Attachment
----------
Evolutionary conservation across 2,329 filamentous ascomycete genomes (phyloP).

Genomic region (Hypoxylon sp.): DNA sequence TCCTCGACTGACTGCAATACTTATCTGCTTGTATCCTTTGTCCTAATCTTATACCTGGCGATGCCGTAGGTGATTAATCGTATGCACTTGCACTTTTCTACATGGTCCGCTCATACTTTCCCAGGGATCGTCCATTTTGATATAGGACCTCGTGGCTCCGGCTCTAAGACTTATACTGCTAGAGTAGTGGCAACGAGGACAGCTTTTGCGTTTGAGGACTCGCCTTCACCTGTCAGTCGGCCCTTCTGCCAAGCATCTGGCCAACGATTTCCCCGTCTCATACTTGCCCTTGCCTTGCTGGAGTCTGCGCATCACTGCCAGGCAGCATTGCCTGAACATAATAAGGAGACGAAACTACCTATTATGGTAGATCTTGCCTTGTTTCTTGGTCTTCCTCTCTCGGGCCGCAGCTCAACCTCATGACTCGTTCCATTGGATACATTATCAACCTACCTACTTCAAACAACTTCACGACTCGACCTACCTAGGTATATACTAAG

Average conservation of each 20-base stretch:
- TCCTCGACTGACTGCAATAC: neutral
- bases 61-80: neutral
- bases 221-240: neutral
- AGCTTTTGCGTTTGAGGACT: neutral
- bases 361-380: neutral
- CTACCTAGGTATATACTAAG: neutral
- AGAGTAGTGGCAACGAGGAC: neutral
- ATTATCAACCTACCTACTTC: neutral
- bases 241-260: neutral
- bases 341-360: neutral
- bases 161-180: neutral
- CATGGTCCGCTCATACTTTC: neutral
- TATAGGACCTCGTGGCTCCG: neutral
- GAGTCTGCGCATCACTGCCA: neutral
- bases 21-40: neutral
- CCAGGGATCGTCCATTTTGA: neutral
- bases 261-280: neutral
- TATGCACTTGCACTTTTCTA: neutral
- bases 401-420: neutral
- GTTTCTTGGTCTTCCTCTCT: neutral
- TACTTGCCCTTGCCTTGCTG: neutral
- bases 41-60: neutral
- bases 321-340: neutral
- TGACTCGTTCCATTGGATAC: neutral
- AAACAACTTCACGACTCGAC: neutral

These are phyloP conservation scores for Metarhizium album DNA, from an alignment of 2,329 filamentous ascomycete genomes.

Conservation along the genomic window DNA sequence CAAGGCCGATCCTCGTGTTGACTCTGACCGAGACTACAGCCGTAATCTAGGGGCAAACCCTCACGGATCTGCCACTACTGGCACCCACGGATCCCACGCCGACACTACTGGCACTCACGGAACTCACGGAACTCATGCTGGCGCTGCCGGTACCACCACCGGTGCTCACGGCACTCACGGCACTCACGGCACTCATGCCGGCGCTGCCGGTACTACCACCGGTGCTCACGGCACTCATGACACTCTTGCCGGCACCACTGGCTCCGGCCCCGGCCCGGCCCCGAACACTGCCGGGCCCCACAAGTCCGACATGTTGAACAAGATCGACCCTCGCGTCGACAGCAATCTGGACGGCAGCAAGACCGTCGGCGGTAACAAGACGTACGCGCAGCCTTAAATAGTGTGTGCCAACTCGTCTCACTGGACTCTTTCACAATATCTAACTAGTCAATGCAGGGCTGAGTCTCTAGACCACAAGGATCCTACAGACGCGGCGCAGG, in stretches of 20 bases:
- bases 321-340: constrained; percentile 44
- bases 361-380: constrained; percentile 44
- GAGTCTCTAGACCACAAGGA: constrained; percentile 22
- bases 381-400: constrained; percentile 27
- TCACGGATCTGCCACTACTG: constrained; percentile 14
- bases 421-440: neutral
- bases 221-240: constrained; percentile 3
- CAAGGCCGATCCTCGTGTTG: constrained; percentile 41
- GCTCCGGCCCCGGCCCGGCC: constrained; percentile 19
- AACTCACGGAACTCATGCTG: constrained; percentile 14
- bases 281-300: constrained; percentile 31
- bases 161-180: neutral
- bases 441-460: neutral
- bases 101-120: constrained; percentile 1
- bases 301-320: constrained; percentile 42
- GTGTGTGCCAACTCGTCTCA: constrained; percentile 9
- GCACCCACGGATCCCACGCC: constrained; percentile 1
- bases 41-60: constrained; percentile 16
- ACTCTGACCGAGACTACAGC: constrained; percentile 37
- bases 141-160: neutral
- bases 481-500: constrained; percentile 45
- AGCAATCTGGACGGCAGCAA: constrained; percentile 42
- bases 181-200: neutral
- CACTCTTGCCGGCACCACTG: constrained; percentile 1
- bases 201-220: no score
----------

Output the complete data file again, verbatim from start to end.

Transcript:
Evolutionary conservation across 2,329 filamentous ascomycete genomes (phyloP).

Genomic region (Hypoxylon sp.): DNA sequence TCCTCGACTGACTGCAATACTTATCTGCTTGTATCCTTTGTCCTAATCTTATACCTGGCGATGCCGTAGGTGATTAATCGTATGCACTTGCACTTTTCTACATGGTCCGCTCATACTTTCCCAGGGATCGTCCATTTTGATATAGGACCTCGTGGCTCCGGCTCTAAGACTTATACTGCTAGAGTAGTGGCAACGAGGACAGCTTTTGCGTTTGAGGACTCGCCTTCACCTGTCAGTCGGCCCTTCTGCCAAGCATCTGGCCAACGATTTCCCCGTCTCATACTTGCCCTTGCCTTGCTGGAGTCTGCGCATCACTGCCAGGCAGCATTGCCTGAACATAATAAGGAGACGAAACTACCTATTATGGTAGATCTTGCCTTGTTTCTTGGTCTTCCTCTCTCGGGCCGCAGCTCAACCTCATGACTCGTTCCATTGGATACATTATCAACCTACCTACTTCAAACAACTTCACGACTCGACCTACCTAGGTATATACTAAG

Average conservation of each 20-base stretch:
- TCCTCGACTGACTGCAATAC: neutral
- bases 61-80: neutral
- bases 221-240: neutral
- AGCTTTTGCGTTTGAGGACT: neutral
- bases 361-380: neutral
- CTACCTAGGTATATACTAAG: neutral
- AGAGTAGTGGCAACGAGGAC: neutral
- ATTATCAACCTACCTACTTC: neutral
- bases 241-260: neutral
- bases 341-360: neutral
- bases 161-180: neutral
- CATGGTCCGCTCATACTTTC: neutral
- TATAGGACCTCGTGGCTCCG: neutral
- GAGTCTGCGCATCACTGCCA: neutral
- bases 21-40: neutral
- CCAGGGATCGTCCATTTTGA: neutral
- bases 261-280: neutral
- TATGCACTTGCACTTTTCTA: neutral
- bases 401-420: neutral
- GTTTCTTGGTCTTCCTCTCT: neutral
- TACTTGCCCTTGCCTTGCTG: neutral
- bases 41-60: neutral
- bases 321-340: neutral
- TGACTCGTTCCATTGGATAC: neutral
- AAACAACTTCACGACTCGAC: neutral

These are phyloP conservation scores for Metarhizium album DNA, from an alignment of 2,329 filamentous ascomycete genomes.

Conservation along the genomic window DNA sequence CAAGGCCGATCCTCGTGTTGACTCTGACCGAGACTACAGCCGTAATCTAGGGGCAAACCCTCACGGATCTGCCACTACTGGCACCCACGGATCCCACGCCGACACTACTGGCACTCACGGAACTCACGGAACTCATGCTGGCGCTGCCGGTACCACCACCGGTGCTCACGGCACTCACGGCACTCACGGCACTCATGCCGGCGCTGCCGGTACTACCACCGGTGCTCACGGCACTCATGACACTCTTGCCGGCACCACTGGCTCCGGCCCCGGCCCGGCCCCGAACACTGCCGGGCCCCACAAGTCCGACATGTTGAACAAGATCGACCCTCGCGTCGACAGCAATCTGGACGGCAGCAAGACCGTCGGCGGTAACAAGACGTACGCGCAGCCTTAAATAGTGTGTGCCAACTCGTCTCACTGGACTCTTTCACAATATCTAACTAGTCAATGCAGGGCTGAGTCTCTAGACCACAAGGATCCTACAGACGCGGCGCAGG, in stretches of 20 bases:
- bases 321-340: constrained; percentile 44
- bases 361-380: constrained; percentile 44
- GAGTCTCTAGACCACAAGGA: constrained; percentile 22
- bases 381-400: constrained; percentile 27
- TCACGGATCTGCCACTACTG: constrained; percentile 14
- bases 421-440: neutral
- bases 221-240: constrained; percentile 3
- CAAGGCCGATCCTCGTGTTG: constrained; percentile 41
- GCTCCGGCCCCGGCCCGGCC: constrained; percentile 19
- AACTCACGGAACTCATGCTG: constrained; percentile 14
- bases 281-300: constrained; percentile 31
- bases 161-180: neutral
- bases 441-460: neutral
- bases 101-120: constrained; percentile 1
- bases 301-320: constrained; percentile 42
- GTGTGTGCCAACTCGTCTCA: constrained; percentile 9
- GCACCCACGGATCCCACGCC: constrained; percentile 1
- bases 41-60: constrained; percentile 16
- ACTCTGACCGAGACTACAGC: constrained; percentile 37
- bases 141-160: neutral
- bases 481-500: constrained; percentile 45
- AGCAATCTGGACGGCAGCAA: constrained; percentile 42
- bases 181-200: neutral
- CACTCTTGCCGGCACCACTG: constrained; percentile 1
- bases 201-220: no score